- During a public event today and in a press release, Apple unveiled an ultra-premium smartphone called iPhone X, with pricing starting at $999, as well as a new series of video ads depicting some of the features. Sales will begin Nov. 3.
- Many of the biggest innovations on display were saved for the iPhone X. These include Face ID, which uses facial recognition to unlock a phone and authenticate payments; an all-glass front and back; a Super Retina Display; redesigned front and back cameras that have been optimized for augmented reality (AR); the Animoji app that captures facial movements and creates a dozen different animated, talking emojis; and the A11 Bionic neural engine designed for specific machine learning algorithms.
- The newly revealed iPhone 8 and iPhone 8 Plus also get a glass back and the A11 Bionic chip. The new generation of iPhone will have new Retina HD displays and is designed for AR through the A11 Bionic CPU and new cameras that offer real-time image and motion analysis. The phones will be available on Sept. 22, with prices starting at $699.
With smartphone sales growth stagnating across OEMs, Apple — whose iPhone is credited with kicking off the smartphone revolution — hopes to renew excitement around its phones. The reception from tech reporters live-blogging the event was particularly enthusiastic for some of today's announcements, including the Animoji app, facial tracking, potential for a more powerful front camera to enhance selfies and built-in cellular support for the Apple Watch, which the company said is now the best-selling watch in the world.
From a marketing perspective, while there were few big surprises, Apple is clearly doubling down on camera-based features, which could have implications for developers and marketers as iPhones account for 37% of all traffic to digital campaigns and promotions, according to Wendell Lansford, co-founder of Wyng, in a statement emailed to Mobile Marketer. This percentage is growing due to the popularity of user-generated content, and the improved cameras are likely to open more opportunities, he added.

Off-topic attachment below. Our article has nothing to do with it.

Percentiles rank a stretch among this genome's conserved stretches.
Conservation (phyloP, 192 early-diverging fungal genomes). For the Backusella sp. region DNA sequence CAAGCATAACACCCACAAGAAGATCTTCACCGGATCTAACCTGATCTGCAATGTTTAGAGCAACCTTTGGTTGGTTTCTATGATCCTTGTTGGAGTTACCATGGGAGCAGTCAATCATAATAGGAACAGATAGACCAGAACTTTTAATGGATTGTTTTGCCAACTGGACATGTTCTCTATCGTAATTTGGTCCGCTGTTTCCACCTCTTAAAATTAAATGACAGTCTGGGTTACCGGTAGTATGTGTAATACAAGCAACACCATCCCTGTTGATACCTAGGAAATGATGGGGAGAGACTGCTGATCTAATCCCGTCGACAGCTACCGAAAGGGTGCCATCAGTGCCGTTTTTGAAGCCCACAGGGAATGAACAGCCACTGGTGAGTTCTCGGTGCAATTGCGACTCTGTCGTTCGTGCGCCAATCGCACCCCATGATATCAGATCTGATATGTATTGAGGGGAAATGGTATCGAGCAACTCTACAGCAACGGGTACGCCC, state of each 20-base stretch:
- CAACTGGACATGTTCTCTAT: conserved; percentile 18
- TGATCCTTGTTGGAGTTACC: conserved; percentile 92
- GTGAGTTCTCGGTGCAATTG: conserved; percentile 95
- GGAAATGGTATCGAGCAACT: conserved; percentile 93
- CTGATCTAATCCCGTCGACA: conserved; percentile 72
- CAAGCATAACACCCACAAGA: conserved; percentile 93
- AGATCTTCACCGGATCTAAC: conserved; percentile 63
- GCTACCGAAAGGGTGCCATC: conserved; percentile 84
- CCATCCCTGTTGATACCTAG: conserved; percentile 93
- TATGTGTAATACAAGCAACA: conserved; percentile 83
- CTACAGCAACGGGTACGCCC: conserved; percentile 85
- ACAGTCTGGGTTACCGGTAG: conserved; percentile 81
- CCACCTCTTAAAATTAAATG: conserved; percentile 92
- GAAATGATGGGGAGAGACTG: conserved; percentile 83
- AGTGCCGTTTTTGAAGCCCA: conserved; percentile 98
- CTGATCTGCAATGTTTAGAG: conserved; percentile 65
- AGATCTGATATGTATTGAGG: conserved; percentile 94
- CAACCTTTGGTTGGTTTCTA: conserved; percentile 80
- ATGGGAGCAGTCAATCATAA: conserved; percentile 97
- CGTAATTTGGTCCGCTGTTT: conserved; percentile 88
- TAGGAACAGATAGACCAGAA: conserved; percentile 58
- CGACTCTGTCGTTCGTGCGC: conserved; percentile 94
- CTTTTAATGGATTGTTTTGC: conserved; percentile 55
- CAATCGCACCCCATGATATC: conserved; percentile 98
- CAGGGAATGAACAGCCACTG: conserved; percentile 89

"The best performing campaigns will utilize the new camera capabilities to drive mobile engagement by encouraging consumers to contribute and share photo and video UGC as part of the campaign experience," Lansford said.
The enhanced cameras support Apple's push into AR. While both the iPhone 8 and iPhone X are designed for AR, the latter makes even bigger promises. With ARKit, Apple's developer platform for AR apps that becomes available with the release of iOS 11, developers will be able to create "fantastically immersive and fluid experiences that go far beyond the screen" for the iPhone X, according to a statement from the company.
Better-than-ever cameras are also behind Face ID, which projects invisible IR dots to match the user's face to a stored image and can adapt to physical changes like growing a beard. The processing is done on-device, and Apple promises it's more secure than Touch ID and is designed to prevent spoofing by photos or masks.
Security is a key challenge as phones start to play a bigger role in more daily activities, like paying for purchases. Apple is not alone in struggling to drive adoption for mobile payments and probably hopes that Face ID will help convince users that Apple Pay is secure.
"It's hard to see this moving the needle much in terms of convincing people to use Apple Pay more," said Matt Schulz, senior industry analyst at CreditCards.com, in a statement emailed to Mobile Marketer. "Surveys have shown that many Americans are wary of mobile payments because of security fears, but the truth is that Apple Pay and their competitors already are more secure than using plastic. The challenge of changing people's minds about mobile payment security is less about technology and more about education."
The iPhone X is interesting in that it completes the picture for Apple in terms of having a tiered-pricing strategy, with the company offering the smaller iPhone SE, its standard iPhone, the larger iPhone Plus and now a super-premium device. This could help the company test new features with first adopters willing to drop $1,000 for a phone while protecting it from some of the market fluctuations as the space matures.
"This new class of iPhone affords Apple the opportunity to separate market and investor expectations," said Jeff Orr, research director at ABI Research, in a statement emailed to Mobile Marketer. "Low-cost iPhone solutions, such as the iPhone SE, can be prioritized for markets including India. iPhone X enhances the profitability for Apple smartphones, which will offset the downward price pressure and profitability at the low end of the market."